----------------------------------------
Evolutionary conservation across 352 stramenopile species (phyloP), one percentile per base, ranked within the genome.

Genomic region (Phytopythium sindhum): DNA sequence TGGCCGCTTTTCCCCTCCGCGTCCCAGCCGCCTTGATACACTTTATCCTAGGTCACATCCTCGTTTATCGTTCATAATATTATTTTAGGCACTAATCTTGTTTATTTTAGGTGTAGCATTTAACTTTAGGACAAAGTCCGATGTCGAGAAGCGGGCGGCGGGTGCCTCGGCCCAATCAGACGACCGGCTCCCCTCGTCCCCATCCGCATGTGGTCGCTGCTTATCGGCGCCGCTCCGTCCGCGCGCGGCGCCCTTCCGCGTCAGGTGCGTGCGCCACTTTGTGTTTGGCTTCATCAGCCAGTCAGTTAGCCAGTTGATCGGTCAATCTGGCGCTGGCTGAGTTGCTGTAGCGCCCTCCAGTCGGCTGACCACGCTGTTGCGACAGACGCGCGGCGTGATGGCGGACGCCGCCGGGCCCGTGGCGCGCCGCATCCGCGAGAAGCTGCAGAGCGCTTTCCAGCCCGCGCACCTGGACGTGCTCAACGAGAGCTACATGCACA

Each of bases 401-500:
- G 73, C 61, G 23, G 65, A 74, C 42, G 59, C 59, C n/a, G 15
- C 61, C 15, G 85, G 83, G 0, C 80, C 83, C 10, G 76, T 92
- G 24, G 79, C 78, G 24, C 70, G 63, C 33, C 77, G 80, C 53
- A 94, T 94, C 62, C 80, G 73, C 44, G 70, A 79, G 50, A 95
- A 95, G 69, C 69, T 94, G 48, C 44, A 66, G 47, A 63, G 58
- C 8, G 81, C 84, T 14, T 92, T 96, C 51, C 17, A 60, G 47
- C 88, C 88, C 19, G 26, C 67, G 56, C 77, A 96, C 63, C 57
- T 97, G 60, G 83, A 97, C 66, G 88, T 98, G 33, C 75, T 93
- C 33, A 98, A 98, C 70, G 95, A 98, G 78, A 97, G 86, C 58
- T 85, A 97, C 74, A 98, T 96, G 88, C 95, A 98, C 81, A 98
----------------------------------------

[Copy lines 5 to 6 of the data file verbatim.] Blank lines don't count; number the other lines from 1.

- C 61, C 15, G 85, G 83, G 0, C 80, C 83, C 10, G 76, T 92
- G 24, G 79, C 78, G 24, C 70, G 63, C 33, C 77, G 80, C 53